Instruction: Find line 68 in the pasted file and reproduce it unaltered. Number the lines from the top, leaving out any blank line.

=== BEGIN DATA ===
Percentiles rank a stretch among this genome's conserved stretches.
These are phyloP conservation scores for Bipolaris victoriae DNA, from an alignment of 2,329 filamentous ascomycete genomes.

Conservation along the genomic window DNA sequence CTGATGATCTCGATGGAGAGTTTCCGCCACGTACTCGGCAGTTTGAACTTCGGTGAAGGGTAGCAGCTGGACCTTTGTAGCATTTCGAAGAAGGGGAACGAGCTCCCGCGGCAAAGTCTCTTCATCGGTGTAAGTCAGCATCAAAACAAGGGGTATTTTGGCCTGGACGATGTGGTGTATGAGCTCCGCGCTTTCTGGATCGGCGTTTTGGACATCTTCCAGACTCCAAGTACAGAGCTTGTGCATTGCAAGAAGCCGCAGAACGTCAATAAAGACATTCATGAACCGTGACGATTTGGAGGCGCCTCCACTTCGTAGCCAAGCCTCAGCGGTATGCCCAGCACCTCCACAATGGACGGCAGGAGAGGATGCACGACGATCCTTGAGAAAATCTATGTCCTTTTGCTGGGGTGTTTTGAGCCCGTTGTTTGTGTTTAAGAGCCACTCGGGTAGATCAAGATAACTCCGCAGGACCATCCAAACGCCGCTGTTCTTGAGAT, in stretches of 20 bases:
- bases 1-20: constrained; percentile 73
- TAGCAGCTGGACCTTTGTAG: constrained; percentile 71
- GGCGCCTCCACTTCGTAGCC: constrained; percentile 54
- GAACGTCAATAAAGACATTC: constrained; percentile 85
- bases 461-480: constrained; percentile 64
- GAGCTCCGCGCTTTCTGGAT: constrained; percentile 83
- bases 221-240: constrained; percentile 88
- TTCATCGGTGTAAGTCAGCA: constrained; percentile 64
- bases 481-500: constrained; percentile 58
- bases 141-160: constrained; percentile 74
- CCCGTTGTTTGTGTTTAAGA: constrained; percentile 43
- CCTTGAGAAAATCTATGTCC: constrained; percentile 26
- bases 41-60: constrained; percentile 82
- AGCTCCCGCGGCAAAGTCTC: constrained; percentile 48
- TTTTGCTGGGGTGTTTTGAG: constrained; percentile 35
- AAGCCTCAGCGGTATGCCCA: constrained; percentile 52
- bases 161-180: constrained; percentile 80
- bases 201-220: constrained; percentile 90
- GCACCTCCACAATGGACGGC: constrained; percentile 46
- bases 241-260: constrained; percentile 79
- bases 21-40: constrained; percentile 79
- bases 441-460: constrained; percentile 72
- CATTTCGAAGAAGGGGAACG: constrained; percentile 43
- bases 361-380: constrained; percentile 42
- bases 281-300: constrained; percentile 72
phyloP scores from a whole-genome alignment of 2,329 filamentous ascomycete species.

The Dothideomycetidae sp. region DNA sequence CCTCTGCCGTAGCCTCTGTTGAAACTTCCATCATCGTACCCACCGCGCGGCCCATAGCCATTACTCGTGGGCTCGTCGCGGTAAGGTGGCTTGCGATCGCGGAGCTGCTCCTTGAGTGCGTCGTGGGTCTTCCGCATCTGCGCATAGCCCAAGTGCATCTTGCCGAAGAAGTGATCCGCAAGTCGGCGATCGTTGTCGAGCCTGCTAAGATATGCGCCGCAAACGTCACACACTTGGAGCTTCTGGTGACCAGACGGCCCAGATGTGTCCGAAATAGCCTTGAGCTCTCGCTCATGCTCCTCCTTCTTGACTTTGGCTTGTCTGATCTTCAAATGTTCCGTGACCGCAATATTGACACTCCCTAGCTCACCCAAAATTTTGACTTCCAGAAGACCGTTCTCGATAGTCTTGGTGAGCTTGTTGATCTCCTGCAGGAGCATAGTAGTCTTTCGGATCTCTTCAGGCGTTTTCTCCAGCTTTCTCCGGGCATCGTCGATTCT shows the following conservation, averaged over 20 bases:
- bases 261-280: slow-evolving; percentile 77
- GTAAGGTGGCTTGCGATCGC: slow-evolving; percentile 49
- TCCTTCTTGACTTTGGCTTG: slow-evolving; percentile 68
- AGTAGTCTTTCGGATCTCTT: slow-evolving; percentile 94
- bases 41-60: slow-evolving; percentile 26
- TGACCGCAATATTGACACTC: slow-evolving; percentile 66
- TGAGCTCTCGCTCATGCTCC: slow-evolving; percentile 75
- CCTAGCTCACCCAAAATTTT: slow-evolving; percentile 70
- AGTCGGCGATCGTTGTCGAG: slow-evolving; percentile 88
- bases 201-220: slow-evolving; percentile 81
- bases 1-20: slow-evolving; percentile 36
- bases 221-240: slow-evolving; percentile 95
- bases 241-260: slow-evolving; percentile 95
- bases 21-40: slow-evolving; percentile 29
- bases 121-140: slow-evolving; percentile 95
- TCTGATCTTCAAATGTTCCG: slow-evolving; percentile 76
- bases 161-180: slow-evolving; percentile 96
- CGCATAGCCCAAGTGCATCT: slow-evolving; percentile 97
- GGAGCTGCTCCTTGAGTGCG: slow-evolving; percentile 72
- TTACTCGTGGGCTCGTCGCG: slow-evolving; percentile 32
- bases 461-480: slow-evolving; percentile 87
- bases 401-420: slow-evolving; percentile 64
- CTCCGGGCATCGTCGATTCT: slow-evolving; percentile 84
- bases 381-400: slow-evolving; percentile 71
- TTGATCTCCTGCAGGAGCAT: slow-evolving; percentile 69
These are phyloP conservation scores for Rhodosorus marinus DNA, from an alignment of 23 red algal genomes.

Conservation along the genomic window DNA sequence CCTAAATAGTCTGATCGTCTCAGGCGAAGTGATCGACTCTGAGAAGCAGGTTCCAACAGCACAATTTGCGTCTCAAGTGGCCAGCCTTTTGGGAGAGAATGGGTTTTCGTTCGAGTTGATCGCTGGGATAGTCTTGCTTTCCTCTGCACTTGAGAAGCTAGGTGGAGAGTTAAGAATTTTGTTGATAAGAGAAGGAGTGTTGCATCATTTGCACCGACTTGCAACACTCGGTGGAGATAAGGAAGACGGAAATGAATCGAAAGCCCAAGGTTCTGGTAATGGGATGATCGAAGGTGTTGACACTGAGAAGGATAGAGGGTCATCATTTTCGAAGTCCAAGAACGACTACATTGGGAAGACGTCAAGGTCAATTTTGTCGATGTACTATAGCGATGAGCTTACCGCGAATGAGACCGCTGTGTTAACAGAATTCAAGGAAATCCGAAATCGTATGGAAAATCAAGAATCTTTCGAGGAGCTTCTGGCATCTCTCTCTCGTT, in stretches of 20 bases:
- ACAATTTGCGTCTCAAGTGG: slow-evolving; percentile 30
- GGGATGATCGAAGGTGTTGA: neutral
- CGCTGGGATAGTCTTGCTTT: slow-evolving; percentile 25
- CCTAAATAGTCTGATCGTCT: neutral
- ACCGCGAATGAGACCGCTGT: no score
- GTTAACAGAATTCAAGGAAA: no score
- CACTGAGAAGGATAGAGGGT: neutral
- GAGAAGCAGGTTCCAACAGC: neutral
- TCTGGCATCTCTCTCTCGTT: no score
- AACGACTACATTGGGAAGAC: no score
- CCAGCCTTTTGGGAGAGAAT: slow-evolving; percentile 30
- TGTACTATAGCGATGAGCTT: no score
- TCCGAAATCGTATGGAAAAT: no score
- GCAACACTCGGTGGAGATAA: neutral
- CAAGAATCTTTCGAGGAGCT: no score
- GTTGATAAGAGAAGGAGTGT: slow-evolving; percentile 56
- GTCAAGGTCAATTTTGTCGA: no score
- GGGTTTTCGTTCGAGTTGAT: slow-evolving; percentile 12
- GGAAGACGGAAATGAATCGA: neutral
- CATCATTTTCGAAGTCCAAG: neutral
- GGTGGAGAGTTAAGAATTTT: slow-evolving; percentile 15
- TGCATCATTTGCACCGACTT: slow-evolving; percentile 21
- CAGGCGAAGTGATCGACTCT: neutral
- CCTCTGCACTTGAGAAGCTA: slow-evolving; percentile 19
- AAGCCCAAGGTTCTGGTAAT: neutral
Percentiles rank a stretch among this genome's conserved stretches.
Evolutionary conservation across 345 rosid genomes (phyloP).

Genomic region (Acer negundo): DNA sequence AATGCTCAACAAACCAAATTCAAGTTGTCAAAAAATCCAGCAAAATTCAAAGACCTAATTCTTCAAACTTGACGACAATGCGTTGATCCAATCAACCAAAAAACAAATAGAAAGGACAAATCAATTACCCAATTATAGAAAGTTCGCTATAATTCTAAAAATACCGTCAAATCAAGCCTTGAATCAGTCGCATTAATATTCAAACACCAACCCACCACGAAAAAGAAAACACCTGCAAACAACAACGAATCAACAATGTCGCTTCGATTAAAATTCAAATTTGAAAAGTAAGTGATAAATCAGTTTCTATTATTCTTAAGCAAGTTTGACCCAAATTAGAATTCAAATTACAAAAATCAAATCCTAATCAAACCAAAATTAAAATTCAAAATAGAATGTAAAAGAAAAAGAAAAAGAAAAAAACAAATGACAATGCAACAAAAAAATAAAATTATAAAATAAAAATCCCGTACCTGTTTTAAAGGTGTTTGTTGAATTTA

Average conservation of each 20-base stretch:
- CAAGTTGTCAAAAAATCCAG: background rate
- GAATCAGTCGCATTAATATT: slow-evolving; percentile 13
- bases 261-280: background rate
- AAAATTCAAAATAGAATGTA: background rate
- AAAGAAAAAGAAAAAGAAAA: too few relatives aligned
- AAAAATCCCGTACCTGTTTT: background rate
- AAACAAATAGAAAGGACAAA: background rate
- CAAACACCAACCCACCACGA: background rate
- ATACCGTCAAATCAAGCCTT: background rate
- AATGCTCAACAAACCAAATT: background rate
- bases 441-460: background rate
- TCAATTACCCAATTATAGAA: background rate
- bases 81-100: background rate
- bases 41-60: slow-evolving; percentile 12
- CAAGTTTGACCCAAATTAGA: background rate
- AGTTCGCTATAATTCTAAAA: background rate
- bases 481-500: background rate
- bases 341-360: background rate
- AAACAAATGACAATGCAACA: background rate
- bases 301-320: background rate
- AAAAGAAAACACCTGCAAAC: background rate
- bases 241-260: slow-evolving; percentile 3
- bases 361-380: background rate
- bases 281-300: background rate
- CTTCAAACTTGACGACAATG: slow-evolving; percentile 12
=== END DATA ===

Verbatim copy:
- CCAGCCTTTTGGGAGAGAAT: slow-evolving; percentile 30